I’ll be the first to admit I hated the newborn phase of my daughter’s life. As a first time mom I had no clue what to expect after nine months of preparing for her arrival. I focused on reading everything about my pregnancy and the baby’s development, but failed to even think about what it would be like when she was actually born. I even meticulously planned out the design of her nursery down to the gallery wall above her changing table, but didn’t think that I would spend hours in that room trying to get her to fall asleep.
I’m not sure what I pictured things would be like when we brought her home. Maybe I thought our baby would be “easy” and when she cried I would know exactly what she wanted, but this was not the reality. Don’t get me wrong, in hindsight Elin was not an extremely difficult baby, but I don’t think I was even prepared for a newborn and all of the work that goes in to keeping them alive and content. I was naïve and chose not to read the typical parenting books. I figured things would come naturally and we would figure things out on our own. While this worked out in the end, I wish I would have prepared myself a bit better on what to expect with a newborn. Below are some of those things I wish I would have known.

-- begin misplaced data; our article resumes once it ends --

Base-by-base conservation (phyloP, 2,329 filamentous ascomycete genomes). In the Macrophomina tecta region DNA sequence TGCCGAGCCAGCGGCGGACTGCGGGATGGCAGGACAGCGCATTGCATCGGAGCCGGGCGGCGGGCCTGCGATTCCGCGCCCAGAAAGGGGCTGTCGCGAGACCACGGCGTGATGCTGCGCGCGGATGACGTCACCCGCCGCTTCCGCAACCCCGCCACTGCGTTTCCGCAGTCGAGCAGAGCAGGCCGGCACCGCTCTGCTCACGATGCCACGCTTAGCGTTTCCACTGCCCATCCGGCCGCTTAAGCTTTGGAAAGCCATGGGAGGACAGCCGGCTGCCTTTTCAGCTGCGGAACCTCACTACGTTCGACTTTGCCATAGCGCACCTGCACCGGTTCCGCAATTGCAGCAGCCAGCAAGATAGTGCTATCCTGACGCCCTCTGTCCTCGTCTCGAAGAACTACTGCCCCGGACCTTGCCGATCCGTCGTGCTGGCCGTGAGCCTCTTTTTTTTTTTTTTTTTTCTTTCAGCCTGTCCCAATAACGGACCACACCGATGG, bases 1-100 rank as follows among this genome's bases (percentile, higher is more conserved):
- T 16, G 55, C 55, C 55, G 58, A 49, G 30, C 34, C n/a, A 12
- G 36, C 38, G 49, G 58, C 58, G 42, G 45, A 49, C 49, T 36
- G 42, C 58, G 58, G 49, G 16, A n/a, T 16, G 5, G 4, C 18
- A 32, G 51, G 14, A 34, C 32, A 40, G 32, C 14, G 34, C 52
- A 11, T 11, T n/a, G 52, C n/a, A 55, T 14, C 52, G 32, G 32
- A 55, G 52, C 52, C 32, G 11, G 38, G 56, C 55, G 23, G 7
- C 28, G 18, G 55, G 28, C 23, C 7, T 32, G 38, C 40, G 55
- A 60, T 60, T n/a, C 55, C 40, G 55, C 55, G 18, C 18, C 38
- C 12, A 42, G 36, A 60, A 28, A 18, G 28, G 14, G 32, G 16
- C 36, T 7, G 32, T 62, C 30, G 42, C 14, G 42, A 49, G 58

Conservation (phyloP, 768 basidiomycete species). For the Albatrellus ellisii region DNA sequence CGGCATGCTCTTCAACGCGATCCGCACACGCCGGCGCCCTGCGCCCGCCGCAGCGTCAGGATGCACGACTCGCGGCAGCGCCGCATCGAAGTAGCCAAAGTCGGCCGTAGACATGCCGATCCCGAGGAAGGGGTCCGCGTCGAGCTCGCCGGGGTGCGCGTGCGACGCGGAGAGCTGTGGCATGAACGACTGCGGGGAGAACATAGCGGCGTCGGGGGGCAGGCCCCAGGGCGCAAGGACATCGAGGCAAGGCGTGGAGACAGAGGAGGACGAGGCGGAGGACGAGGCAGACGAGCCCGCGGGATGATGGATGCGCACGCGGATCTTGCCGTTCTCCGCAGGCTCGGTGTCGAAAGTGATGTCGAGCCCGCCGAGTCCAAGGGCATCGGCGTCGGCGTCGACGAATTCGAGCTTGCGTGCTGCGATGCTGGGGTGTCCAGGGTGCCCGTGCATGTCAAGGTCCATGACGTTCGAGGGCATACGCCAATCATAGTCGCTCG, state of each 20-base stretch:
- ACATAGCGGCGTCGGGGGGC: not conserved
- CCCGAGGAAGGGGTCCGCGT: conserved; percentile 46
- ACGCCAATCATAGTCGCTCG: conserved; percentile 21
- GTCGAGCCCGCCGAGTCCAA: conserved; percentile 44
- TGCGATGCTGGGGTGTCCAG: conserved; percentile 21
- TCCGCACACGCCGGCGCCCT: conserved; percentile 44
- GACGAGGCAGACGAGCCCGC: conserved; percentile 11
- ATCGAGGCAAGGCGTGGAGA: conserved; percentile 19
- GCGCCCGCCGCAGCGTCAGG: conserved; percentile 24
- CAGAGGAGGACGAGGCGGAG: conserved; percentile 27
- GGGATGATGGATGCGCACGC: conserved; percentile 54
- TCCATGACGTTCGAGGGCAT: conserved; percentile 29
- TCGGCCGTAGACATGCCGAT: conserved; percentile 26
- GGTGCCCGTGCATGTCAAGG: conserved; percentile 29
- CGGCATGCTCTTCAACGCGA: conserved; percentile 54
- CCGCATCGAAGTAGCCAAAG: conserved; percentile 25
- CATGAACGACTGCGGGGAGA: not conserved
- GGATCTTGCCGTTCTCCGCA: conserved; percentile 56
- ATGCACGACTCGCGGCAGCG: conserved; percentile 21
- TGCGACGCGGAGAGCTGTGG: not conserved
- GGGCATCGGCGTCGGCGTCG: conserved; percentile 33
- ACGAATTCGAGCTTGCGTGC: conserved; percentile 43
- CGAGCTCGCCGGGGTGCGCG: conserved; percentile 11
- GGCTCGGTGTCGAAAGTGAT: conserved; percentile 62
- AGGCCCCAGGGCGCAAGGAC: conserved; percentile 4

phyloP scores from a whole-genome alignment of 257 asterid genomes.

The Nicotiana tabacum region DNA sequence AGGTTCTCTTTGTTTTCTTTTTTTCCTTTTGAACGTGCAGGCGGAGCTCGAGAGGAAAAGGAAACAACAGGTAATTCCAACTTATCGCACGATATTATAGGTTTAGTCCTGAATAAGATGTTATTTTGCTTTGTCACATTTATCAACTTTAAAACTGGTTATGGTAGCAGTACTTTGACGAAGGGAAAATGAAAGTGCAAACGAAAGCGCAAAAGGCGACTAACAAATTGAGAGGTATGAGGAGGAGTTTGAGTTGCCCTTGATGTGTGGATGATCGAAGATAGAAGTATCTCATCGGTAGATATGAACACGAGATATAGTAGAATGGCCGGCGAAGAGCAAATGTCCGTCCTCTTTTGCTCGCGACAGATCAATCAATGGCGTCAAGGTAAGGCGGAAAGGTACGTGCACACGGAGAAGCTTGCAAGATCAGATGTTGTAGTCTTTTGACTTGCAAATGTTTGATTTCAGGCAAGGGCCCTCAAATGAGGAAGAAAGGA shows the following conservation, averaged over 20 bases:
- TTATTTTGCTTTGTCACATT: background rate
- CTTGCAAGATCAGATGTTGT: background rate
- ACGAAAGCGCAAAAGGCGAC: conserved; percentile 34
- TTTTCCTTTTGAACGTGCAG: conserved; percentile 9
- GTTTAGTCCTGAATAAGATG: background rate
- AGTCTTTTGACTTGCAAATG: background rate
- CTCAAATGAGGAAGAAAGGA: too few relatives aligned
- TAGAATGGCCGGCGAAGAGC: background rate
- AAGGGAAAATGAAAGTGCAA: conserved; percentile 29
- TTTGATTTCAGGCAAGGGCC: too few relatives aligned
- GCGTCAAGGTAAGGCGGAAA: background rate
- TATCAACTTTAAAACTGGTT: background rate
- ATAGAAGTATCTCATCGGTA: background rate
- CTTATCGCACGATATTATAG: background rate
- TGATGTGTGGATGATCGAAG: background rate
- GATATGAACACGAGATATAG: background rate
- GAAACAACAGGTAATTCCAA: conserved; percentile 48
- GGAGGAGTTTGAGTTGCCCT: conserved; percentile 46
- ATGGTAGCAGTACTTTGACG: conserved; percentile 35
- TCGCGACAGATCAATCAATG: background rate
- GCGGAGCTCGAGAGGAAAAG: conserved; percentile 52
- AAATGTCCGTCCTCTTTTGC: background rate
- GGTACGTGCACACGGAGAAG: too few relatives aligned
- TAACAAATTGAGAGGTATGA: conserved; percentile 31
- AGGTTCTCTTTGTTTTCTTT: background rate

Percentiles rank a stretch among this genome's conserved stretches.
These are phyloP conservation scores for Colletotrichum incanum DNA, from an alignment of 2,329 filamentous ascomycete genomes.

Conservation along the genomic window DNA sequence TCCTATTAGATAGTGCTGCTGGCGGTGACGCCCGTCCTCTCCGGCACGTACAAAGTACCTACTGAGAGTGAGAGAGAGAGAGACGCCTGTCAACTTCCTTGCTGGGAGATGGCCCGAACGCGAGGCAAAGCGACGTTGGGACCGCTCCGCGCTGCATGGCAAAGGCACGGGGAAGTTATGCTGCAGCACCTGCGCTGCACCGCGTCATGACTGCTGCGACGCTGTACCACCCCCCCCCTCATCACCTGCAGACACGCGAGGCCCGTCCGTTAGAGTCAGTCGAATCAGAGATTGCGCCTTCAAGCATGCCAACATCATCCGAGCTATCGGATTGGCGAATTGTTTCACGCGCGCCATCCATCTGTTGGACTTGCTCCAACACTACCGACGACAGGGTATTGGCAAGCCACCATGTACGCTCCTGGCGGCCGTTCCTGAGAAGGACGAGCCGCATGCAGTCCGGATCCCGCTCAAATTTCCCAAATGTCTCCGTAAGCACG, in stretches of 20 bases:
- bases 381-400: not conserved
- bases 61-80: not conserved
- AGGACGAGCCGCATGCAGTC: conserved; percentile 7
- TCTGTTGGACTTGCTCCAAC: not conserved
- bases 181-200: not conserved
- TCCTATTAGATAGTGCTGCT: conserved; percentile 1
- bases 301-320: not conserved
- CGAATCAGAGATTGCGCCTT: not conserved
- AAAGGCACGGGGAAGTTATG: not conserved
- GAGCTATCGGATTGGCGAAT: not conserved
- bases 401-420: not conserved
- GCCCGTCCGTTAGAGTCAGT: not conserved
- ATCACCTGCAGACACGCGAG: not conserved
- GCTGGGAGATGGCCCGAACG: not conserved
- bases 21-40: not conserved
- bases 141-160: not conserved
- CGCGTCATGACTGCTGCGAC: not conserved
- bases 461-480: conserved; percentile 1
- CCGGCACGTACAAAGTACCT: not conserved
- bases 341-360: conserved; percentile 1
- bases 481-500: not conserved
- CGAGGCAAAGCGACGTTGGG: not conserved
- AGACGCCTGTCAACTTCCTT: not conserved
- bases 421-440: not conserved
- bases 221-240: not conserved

- Baby Gas: I figured babies got gas, but to the extent that some babies struggle with gas was something I was completely oblivious to. It seemed every single time after Elin ate she would instantly have gas and struggle to get it out. She would cry in pain and nothing seemed to work. We tried bicycling her legs and massaging her tummy, but she only continued to cry. We bought gripe water and gas drops, but it was only a waste of money. I even went as far as changing my diet for a while and had no luck. The sounds of her cries only continued and it broke my heart not being able to do something to help her. It wasn’t until we tried Gerber Soothe Drops at the recommendation of our pediatrician and started using essential oils that Elin had some relief and turned in to the happy baby she is today.